"Selfish" is a Word Women Need to Embrace

Published on by Victoria Pynchon.

I stumbled across a great little kindle negotiation guide last week entitled The I Win Conflict and Negotiation Approach by Asaf Shani.

Though we're "mutual benefit" or "interest based" negotiators here, I have always hated the term "win win" because it has the scent of marshmallows roasting over an open fire wafting up from it.

This book's central message - "you have to be selfish" - follows short, cogent, example-based reasons why your bargaining partner is likely to self-serve. You, says Asaf Shani, need to be self-serving too or you'll just keep depriving yourself and your business or your family of the benefits you deserve.

This is a message women need to hear because women, unlike men, tend to distribute the benefits "fairly" around the table, often to their own detriment. Women also face social sanctions when we appear to be too self-serving as the recent blistering commentary following a woman philosophy professor's counter-offer amply demonstrated.

That said, men and women can, if they follow the prescriptions of this valuable little book, distribute value most efficiently between them while assuring themselves that they are getting as good as they get. And they can do so not by compromise but according to both bargaining partners' needs, desires, preferences, and, priorities (interests).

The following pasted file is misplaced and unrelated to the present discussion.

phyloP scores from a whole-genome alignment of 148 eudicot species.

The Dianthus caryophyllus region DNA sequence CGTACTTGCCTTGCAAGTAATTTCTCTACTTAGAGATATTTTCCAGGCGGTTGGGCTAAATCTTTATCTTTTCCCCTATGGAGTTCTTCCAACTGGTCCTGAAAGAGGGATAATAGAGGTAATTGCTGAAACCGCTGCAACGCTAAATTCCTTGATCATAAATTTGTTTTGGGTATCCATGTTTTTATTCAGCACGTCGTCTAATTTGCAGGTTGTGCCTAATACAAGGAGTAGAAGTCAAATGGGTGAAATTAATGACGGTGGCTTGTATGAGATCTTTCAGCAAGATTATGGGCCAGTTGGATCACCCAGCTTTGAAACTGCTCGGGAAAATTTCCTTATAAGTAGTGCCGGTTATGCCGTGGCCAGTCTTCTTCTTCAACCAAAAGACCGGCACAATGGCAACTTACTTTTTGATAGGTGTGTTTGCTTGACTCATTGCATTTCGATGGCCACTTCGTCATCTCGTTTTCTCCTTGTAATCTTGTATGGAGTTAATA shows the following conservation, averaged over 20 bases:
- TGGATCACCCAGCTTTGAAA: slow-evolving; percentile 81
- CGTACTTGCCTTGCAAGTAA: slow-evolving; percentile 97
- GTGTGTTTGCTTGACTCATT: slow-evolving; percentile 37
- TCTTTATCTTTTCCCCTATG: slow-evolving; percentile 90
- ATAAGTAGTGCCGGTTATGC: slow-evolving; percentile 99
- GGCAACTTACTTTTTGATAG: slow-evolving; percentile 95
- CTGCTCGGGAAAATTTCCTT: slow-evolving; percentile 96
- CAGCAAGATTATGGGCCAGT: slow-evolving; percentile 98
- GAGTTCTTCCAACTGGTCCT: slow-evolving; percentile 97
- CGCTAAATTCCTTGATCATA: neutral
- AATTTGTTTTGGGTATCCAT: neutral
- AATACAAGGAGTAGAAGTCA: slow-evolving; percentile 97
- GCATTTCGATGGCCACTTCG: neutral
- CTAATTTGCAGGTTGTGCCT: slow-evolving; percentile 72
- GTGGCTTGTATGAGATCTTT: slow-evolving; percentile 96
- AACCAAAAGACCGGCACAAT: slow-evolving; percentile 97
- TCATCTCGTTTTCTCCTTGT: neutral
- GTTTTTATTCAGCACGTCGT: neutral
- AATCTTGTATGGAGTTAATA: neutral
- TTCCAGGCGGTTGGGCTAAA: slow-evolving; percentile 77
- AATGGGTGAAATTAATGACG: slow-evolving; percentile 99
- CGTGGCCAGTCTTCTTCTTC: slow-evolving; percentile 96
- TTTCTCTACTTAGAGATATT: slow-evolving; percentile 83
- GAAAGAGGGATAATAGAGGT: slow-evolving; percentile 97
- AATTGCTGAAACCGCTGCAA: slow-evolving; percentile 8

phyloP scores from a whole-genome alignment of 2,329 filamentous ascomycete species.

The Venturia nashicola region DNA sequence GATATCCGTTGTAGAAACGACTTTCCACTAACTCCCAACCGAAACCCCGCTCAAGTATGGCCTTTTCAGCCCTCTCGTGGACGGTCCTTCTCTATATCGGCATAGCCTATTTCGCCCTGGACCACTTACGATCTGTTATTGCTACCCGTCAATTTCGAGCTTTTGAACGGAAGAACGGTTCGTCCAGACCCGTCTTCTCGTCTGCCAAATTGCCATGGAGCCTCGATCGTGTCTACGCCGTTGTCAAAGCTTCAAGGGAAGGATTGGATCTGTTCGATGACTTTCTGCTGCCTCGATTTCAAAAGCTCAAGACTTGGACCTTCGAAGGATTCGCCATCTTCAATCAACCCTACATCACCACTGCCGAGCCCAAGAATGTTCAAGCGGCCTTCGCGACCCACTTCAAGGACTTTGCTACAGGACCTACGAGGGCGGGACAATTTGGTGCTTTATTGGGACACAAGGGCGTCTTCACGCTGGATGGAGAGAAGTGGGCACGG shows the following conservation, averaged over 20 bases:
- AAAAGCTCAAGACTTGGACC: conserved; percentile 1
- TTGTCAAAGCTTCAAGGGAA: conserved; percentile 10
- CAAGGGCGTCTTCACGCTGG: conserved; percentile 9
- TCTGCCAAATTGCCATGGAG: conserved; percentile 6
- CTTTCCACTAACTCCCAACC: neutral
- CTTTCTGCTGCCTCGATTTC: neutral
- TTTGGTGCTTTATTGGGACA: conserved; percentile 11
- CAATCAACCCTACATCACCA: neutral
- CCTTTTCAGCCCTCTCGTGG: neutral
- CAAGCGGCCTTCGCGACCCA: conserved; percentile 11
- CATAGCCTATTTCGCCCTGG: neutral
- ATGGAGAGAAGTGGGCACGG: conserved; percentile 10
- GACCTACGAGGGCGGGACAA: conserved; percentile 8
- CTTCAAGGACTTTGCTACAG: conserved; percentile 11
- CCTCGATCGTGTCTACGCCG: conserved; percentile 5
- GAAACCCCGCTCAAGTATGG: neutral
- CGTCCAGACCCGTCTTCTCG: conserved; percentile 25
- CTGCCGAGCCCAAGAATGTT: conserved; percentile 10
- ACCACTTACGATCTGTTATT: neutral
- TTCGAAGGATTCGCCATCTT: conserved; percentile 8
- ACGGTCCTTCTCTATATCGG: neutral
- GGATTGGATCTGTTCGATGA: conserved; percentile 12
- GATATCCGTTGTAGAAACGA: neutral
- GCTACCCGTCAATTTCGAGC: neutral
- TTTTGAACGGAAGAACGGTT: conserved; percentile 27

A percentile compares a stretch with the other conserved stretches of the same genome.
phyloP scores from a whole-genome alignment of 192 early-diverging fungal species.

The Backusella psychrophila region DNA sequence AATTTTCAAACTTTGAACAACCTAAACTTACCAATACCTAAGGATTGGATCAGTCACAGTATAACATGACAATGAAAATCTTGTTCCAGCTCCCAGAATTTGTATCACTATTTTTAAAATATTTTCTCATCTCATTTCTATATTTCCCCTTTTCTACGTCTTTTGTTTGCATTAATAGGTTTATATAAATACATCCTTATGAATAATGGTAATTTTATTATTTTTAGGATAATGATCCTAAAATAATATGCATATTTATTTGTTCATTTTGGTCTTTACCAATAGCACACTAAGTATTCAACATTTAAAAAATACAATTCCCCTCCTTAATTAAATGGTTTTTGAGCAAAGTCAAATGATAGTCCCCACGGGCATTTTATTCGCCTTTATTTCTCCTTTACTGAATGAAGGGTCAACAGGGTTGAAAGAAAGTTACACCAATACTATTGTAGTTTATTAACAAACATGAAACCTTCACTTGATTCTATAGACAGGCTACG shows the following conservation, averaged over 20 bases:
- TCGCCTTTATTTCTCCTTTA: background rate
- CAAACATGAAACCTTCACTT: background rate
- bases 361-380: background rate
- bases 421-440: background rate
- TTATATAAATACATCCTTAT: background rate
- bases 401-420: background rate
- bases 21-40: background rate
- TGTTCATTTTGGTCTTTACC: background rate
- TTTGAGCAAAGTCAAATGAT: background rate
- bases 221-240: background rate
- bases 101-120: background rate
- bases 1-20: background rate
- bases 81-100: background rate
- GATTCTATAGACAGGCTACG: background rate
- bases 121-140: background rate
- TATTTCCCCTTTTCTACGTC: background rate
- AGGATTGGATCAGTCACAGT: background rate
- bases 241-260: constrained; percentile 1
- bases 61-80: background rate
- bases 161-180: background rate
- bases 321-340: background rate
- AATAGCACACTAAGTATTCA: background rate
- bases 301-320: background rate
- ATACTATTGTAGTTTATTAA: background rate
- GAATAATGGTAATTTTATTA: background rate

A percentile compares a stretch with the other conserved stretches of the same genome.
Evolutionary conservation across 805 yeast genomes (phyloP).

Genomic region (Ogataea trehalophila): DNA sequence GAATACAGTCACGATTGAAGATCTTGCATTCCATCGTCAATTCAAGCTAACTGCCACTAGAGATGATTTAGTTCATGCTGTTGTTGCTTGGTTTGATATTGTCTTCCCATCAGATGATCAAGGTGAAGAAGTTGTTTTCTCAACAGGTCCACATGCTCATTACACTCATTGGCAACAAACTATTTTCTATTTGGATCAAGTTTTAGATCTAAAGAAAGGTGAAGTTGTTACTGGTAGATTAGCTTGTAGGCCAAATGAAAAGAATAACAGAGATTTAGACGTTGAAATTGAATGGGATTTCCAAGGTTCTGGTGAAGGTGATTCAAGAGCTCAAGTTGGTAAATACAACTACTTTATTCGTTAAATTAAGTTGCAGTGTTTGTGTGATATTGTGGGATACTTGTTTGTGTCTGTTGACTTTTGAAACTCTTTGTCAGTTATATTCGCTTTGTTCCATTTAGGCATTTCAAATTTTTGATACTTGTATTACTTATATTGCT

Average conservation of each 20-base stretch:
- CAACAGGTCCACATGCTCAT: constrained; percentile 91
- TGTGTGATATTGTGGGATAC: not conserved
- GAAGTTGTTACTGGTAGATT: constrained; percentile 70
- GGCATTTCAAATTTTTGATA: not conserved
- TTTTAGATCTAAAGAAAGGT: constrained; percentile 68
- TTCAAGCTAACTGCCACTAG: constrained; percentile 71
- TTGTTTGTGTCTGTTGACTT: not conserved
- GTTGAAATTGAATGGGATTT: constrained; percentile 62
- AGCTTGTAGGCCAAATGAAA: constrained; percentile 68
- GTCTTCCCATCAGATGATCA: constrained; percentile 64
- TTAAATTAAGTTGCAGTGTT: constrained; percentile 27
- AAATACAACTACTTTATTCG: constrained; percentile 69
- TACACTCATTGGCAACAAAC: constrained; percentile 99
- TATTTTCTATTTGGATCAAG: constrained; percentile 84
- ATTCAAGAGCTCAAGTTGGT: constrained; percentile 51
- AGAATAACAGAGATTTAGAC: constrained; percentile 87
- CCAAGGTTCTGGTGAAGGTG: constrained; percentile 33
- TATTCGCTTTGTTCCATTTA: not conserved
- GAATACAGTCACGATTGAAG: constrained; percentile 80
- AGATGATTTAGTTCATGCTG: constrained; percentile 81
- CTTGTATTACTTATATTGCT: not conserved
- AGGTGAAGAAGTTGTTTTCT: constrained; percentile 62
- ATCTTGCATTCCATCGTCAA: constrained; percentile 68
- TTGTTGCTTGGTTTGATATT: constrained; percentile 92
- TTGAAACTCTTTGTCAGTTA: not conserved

After all, once interest-based negotiators create as much value as possible at the bargaining table, they still have to divide it among themselves. And "cutting the baby in half" has been bad for both genders since King Solomon suggested it as the solution to the most famous Biblical dispute to all time.

Replace "Selfish" with "Enlightened Self Interest

For women readers who recoil at the word "selfish," be assured. With the tools provided in this book, you'll put yourself in the driver's seat where you can choose to maximize benefit for yourself and your family or to give your bargaining partner the benefit of the deal.

Everyone, men and women, can benefit from pursuing a negotiation strategy with enlightened self-interest at its core.

Put this little book in your back pocket the next time you need a raise, are seeking a promotion or are simply asking for a break on your dry cleaning bill. You won't be disappointed.

Published on by Victoria Pynchon.